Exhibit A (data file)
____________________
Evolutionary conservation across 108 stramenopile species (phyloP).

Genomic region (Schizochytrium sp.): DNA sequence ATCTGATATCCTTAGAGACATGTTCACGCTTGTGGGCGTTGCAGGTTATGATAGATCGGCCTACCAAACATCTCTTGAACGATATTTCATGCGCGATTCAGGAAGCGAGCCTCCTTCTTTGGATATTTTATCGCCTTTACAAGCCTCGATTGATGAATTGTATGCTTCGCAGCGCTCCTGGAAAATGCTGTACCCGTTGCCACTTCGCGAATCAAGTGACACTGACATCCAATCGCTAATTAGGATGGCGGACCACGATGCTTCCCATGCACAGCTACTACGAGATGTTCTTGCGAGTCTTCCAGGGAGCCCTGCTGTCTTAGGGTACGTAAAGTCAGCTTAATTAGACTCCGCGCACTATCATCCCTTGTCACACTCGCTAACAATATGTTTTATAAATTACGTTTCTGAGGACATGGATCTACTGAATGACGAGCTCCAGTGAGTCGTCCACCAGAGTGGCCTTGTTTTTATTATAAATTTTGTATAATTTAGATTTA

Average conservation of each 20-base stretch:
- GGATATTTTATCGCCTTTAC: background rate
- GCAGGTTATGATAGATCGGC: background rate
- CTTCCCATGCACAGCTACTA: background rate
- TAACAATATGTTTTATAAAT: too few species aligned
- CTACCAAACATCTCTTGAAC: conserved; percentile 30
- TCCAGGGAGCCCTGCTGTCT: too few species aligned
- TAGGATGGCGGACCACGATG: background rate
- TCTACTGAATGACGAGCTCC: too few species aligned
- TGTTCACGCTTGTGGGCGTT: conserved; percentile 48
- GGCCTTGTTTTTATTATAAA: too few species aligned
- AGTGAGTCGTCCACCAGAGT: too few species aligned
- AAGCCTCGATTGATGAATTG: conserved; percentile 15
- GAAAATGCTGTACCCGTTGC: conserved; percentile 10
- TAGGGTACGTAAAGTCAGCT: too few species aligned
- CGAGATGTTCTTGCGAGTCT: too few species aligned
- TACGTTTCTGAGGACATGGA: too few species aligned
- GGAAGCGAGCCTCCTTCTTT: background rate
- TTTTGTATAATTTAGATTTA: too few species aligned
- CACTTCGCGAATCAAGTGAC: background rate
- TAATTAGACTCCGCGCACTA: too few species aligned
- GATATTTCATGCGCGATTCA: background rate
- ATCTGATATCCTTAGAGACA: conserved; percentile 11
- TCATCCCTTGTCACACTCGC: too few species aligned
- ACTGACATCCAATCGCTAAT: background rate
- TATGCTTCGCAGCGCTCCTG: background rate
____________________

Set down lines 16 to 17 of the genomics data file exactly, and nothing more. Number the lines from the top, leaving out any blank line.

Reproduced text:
- GAAAATGCTGTACCCGTTGC: conserved; percentile 10
- TAGGGTACGTAAAGTCAGCT: too few species aligned